Some common fractures include:
- Stable fractures where the bone is affected only slightly
- Comminuted fractures where the bone is broken into several pieces
- Open, compound fractures where the skin is broken; this type of injury carries the additional risk of bone infection
- Oblique fractures, which show an angled pattern
- Greenstick fractures, which are seen in children whose bones bend like a willow twig
- Impacted fractures, where the bones are jammed together
Causes of Bone Fractures
Some of the most common causes of fractures include motor vehicle accidents, contact sports, osteoporosis (which weakens the bones and makes them vulnerable upon falling), and repetitive use of one body part. While most fractures are painful and prevent the patient from moving the injured part, some fractures can be subtle and cause little pain but only swelling and tenderness. For this reason, it’s necessary to be seen by a doctor who can make a diagnosis and design a treatment plan.
The doctor will examine a patient who has an injury. He may order x-rays or other imaging tests. Treatment of bone fractures depends on the location and severity of the injury. The first line of defense is to reset the broken bone to its natural position, a process called reduction.
A fracture will knit itself back together over time. Soon after the injury occurs, a protective blood clot and callus form. Then new thread-like bone fragments start to grow. Eventually the fracture closes and the callus is absorbed. This healing process can take several months.
Some fractures are treated with immobilization, using a cast or brace to hold the broken pieces in place. There are also casts and braces that allow controlled movement. Traction is another therapeutic method, using gravity to hold the bone in place. Some fractures need to be treated surgically. Fractures that require internal or external fixation are stabilized with plates, pins or screws.
Bone Fracture Recovery
Pain associated with a bone fracture will usually cease before the bone is ready to be subjected to normal activity. The doctor can advise the patient about how soon and how much activity is allowed while the bone is healing.
Even after a cast or a brace is removed, the bone may not be strong enough to resume its pre-injury activities.
While the fracture heals, it’s common to lose some muscle strength in the affected area. Ask the medical staff if there are exercises to help retain and restore muscle strength, flexibility and range of motion for the entire body.
Fractures can be prevented by following a diet that is rich in calcium and Vitamin D, both of which are bone-strengthening substances. Weight-bearing exercise is also believed to help bone density and thus provide resistance to fractures.
Common Questions about Treating Bone Fractures
How can you tell if I have a bone fracture?
A fracture is a broken bone regardless of how “small” or “simple” it is. That’s why it requires prompt medical care.
Our orthopedic doctors at all our Florida locations treat fractures of all kinds. They may conduct an imaging test to analyze the injury more closely.
What are the causes of bone fractures?
There are many causes of fractures, such as vehicular accidents, trauma or fall, contact sports, repetitive use of one body part, and osteoporosis. Osteoporosis is characterized by weakened bones, making them more prone to fractures.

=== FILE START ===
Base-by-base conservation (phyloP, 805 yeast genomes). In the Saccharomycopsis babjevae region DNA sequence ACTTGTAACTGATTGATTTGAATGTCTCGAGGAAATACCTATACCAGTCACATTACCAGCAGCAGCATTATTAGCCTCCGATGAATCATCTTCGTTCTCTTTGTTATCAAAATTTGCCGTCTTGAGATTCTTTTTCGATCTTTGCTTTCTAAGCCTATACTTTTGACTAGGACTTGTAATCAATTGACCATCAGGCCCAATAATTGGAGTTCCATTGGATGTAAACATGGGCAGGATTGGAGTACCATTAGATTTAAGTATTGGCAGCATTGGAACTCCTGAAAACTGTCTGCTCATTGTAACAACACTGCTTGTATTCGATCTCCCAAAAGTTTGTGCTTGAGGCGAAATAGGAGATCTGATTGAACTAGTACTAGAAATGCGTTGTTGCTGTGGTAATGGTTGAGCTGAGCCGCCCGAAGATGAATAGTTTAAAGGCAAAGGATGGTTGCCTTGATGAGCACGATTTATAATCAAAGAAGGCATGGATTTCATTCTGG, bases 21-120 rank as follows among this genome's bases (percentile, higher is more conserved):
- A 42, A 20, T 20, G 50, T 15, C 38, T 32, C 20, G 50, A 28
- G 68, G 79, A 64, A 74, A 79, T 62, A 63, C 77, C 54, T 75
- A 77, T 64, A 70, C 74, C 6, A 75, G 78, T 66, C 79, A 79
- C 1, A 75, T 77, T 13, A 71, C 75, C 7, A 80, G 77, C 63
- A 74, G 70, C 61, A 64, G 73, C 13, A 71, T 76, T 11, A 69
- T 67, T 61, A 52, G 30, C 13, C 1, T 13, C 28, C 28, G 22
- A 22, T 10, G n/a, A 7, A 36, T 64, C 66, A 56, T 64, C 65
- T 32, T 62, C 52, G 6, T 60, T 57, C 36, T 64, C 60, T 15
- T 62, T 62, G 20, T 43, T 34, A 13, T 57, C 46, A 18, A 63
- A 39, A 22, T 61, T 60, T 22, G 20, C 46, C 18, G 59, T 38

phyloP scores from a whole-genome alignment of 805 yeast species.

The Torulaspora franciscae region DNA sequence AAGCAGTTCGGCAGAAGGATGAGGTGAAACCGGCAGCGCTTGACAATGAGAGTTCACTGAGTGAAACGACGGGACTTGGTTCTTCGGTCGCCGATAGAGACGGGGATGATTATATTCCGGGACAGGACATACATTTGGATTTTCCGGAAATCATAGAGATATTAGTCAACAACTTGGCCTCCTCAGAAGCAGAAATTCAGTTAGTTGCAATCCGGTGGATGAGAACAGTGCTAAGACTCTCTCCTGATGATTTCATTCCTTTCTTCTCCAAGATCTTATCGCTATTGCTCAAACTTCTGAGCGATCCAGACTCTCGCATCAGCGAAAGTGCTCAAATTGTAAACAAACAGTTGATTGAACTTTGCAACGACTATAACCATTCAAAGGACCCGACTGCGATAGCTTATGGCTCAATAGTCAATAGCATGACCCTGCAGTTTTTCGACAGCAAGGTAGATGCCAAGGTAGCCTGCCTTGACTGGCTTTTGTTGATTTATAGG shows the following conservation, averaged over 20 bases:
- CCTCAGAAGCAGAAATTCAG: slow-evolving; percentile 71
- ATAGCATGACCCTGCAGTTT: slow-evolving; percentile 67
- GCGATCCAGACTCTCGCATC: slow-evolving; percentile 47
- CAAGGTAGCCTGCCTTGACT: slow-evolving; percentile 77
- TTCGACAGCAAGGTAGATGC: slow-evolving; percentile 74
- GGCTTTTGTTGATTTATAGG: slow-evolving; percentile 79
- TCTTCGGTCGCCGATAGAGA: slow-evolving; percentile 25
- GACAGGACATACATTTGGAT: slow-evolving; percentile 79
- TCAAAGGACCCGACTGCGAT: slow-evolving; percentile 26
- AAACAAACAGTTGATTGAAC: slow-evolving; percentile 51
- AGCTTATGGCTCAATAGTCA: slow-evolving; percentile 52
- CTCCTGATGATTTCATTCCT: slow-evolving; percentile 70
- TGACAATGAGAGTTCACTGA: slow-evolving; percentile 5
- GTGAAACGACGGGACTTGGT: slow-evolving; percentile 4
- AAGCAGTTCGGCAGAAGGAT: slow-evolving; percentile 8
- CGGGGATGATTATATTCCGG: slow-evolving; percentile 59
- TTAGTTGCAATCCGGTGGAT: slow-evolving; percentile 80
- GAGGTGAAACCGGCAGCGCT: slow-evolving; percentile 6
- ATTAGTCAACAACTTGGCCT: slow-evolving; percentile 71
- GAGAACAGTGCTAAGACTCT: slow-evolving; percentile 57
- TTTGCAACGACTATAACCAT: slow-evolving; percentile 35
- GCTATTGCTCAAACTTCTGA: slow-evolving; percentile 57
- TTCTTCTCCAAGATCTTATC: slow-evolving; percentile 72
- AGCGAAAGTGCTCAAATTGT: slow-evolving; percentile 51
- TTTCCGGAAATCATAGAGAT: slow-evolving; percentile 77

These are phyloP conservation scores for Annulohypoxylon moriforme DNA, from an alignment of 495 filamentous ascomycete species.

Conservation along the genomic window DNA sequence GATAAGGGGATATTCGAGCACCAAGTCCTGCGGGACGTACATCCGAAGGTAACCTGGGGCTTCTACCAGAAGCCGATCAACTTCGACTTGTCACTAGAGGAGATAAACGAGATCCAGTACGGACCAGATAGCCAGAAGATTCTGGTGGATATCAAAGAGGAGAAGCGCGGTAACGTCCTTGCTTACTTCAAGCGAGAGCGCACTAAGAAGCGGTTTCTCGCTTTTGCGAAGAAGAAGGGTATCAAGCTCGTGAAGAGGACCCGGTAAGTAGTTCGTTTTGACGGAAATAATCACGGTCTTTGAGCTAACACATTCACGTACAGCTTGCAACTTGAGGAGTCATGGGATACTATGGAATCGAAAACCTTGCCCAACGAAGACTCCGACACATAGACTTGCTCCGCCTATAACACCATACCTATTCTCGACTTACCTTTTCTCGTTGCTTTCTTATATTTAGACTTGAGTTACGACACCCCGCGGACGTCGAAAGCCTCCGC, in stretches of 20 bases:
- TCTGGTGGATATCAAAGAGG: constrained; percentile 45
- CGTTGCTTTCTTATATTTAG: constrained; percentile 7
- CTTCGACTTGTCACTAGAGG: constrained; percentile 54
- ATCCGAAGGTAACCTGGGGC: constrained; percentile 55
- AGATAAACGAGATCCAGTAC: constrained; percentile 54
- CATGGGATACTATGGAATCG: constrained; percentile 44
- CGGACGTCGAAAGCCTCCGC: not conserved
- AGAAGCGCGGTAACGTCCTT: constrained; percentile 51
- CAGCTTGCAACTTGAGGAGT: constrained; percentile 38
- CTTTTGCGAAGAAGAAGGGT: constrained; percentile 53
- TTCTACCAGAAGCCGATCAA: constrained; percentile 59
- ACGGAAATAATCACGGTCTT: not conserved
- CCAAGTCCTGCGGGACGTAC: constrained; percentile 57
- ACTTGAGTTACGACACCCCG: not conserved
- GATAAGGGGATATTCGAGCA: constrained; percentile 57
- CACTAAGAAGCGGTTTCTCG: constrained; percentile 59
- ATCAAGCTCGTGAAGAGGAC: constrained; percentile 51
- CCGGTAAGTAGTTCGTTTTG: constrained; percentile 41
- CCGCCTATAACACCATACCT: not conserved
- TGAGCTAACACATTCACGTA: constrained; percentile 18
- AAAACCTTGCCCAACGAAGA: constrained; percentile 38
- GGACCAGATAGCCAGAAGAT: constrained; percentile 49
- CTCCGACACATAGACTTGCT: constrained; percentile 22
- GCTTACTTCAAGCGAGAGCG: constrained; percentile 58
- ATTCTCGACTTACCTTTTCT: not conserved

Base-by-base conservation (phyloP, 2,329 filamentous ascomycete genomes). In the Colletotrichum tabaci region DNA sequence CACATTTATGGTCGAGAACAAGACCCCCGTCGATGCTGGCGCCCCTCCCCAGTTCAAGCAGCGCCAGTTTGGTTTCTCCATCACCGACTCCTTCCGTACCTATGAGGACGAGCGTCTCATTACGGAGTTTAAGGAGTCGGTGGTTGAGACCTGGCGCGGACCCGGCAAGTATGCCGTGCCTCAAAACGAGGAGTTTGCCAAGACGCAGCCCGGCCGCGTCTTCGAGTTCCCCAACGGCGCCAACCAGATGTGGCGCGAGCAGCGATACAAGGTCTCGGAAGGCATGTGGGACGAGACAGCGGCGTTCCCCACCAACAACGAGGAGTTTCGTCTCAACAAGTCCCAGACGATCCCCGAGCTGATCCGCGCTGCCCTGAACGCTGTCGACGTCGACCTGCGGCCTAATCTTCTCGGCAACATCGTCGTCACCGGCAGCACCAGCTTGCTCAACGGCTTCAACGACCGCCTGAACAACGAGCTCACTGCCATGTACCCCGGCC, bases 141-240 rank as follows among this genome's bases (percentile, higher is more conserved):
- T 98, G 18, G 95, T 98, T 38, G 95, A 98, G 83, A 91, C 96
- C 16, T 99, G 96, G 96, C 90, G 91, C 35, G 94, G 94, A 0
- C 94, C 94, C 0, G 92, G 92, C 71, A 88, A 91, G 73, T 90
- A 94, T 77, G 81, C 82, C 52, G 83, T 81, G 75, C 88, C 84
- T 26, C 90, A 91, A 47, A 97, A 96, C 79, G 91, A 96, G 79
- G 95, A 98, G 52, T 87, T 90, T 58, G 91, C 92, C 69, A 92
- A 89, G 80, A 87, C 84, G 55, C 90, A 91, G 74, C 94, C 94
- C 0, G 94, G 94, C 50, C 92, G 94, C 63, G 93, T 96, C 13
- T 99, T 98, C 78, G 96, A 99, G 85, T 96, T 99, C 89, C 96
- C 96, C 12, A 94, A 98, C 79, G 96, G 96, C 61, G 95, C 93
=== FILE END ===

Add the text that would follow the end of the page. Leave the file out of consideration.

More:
How will an orthopedic specialist treat bone fractures?
Specialists from our Florida clinics are excellent in treating bone fractures. Our orthopedic specialists will use different methods depending on the type of bone fractures.
In many cases, fractures can be treated with immobilization using a cast or brace. Traction is another therapeutic method that uses gravity to hold the bones together.
Some bone fractures may require surgery. Some fractures may require internal or external fixation, wherein metal plates, screws, or flexible K-wires may be used to keep the bones aligned and strong.
How will I know if my bone fracture is healing?
Your orthopedic doctor is the best person to evaluate whether your bone fracture is healing well. A fracture may heal more slowly than others. This does not mean that the treatment you received was inappropriate or incorrect. Sometimes it is challenging to assess healing with x-rays, so the doctor may conduct a clinical examination.
How long does a bone fracture take to heal?
Healing time depends on many factors, such as the blood supply to the bone, the severity of the fracture, the cause of the fracture, and the patient’s general health. Often, things you don’t think matter will impact bone healing, such as smoking or diabetes.
It usually takes 8 to 12 weeks to heal a fracture to the point that it can be walked on. Some areas of bone heal more slowly because of a poor blood supply.
I have fractured my bone. What should I do during recovery?
When a bone fracture occurs, the pain usually ceases before a normal activity is allowed. During the healing process, our doctors will advise you how soon and how much activity is permitted. The bone may not be strong enough to resume its usual activities despite removing a cast or brace.
While the fracture heals, it’s common to lose muscle strength in the affected area. Our orthopedic specialists will determine if you need physical or occupational therapy. We recommend exercises that enhance muscle strength, flexibility, and range of motion throughout your body.